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Feds take issue with Tennessee’s new underage drunk driving law

On Behalf of | Sep 6, 2016 | Car Accidents

Does the federal government support Tennessee lawmakers’ attempts to get tougher on underage drunk drivers? One might assume that answer to be yes, but a new state law could result in a loss of $60 million in federal road funding.

According to National Highway Traffic Safety Administration officials, the projected loss would comprise around 8 percent of Tennessee’s annual funding from federal transportation sources. The problem has to do with the maximum blood alcohol content levels permitted under the new law for drivers under the age of 21.

Specifically, Tennessee’s new DUI law would make it the only state in violation of the federal underage drinking standard. Federal law sets the BAC level for underage drinkers at .02 percent. That law is referred to as the federal zero-tolerance standard. The new state law would raise the BAC level for 18- to 20-year drivers to .08 percent.

Is this a distinction without a difference? After all, it is still illegal in Tennessee for anyone under 21 years of age to consume or even possess any amount of alcohol. The new BAC level might have more to do with penalties. Yet federal authorities have stated that they view the law as making Tennessee’s roads more dangerous for everyone.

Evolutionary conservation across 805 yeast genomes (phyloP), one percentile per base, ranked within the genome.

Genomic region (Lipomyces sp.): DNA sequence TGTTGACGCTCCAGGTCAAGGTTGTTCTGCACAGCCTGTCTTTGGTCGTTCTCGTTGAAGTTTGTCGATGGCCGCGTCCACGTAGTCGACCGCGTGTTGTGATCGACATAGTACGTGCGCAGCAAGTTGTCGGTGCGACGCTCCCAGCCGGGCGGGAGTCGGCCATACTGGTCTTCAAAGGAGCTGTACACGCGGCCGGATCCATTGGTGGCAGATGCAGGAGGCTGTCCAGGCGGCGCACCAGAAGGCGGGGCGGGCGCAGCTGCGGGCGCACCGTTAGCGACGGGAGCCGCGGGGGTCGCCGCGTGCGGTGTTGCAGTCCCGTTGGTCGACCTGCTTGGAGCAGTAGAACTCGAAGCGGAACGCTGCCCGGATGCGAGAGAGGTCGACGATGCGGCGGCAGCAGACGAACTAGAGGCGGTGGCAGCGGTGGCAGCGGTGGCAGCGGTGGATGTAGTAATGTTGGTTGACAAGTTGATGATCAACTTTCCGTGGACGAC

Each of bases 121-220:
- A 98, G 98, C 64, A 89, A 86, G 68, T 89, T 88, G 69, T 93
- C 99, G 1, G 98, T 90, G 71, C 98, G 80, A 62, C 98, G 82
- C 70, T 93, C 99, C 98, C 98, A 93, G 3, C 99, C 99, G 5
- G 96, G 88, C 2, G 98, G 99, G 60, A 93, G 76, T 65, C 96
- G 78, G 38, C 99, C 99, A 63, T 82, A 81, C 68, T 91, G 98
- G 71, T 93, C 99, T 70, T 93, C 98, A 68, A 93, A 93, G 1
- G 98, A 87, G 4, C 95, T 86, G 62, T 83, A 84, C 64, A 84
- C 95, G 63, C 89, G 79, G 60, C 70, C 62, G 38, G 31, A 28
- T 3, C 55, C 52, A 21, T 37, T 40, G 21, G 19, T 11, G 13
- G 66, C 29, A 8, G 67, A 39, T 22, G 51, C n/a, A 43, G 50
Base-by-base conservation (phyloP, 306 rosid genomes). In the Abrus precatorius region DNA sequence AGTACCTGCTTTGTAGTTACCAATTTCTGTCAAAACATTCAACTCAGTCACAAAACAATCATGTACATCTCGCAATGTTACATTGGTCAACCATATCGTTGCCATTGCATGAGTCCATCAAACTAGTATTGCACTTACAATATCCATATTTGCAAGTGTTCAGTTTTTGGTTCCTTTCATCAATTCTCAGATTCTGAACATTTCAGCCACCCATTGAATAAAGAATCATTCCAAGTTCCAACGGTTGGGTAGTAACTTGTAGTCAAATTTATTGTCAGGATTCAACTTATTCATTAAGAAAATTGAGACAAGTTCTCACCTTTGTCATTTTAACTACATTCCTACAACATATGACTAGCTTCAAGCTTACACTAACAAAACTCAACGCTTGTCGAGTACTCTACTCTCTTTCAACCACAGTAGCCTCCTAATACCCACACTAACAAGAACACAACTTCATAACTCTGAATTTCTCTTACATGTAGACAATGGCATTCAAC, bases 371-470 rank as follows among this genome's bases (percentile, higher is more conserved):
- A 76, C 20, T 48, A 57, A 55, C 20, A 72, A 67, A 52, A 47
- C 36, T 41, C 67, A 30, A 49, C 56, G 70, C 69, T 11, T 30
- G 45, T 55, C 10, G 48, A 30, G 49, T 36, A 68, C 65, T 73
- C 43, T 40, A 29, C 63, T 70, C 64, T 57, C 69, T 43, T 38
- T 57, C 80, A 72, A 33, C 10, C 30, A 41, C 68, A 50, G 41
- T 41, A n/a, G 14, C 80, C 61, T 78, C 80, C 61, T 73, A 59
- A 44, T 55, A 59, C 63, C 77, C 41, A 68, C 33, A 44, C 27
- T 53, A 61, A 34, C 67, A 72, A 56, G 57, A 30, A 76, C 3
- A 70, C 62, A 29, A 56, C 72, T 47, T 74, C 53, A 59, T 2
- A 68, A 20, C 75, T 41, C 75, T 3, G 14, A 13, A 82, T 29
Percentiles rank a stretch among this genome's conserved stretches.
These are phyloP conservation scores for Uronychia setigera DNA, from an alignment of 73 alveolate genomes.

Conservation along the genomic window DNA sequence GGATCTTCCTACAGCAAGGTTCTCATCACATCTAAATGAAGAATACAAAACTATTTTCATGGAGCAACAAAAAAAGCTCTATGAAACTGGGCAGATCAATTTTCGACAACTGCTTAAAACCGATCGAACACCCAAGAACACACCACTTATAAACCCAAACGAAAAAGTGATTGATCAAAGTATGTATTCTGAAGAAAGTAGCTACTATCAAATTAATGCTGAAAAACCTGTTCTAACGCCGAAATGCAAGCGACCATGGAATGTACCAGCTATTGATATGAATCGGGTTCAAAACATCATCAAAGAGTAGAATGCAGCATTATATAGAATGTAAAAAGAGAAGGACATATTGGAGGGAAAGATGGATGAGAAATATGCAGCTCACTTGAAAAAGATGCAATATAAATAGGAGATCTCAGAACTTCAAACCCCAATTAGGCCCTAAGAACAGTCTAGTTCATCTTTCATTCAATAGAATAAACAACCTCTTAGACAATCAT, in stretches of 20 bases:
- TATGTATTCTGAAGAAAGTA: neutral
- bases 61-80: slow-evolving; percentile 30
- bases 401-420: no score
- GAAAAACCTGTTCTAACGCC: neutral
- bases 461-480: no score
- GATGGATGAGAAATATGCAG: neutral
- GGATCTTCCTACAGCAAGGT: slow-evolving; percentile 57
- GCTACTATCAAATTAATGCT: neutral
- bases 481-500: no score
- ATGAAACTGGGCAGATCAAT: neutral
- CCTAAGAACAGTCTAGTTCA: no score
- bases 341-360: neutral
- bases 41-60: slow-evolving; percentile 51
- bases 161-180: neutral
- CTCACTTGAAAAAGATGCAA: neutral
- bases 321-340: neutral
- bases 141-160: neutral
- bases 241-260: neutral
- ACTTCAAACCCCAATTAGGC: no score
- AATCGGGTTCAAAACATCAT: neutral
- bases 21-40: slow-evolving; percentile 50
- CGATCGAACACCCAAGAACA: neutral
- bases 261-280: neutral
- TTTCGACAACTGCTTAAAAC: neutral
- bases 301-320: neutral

State lawmakers may have thought they were making a commitment to greater road safety. For example, the state law imposes harsher penalties on underage drinkers, essentially giving them the same penalties as drivers 21 years of age and older who are convicted of DUIs. Those penalties include mandatory 48-hour jailing, fines up to $1,500 and a potential driver’s license suspension for up to one year.

Both state and federal lawmakers would probably agree that far too many injuries are caused by drunk drivers every year, and tough penalties targeted at drivers of all ages may help to reduce the number of drunk driving crashes. Yet to avoid the loss of road funds, it may well be that Tennessee lawmakers will have to convene a special session and amend their new law.

Source: Chattanooga Times Free Press, “Tennessee seeks to avert $60 million loss of federal road fund over new DUI law,” Andy Sher, Aug. 30, 2016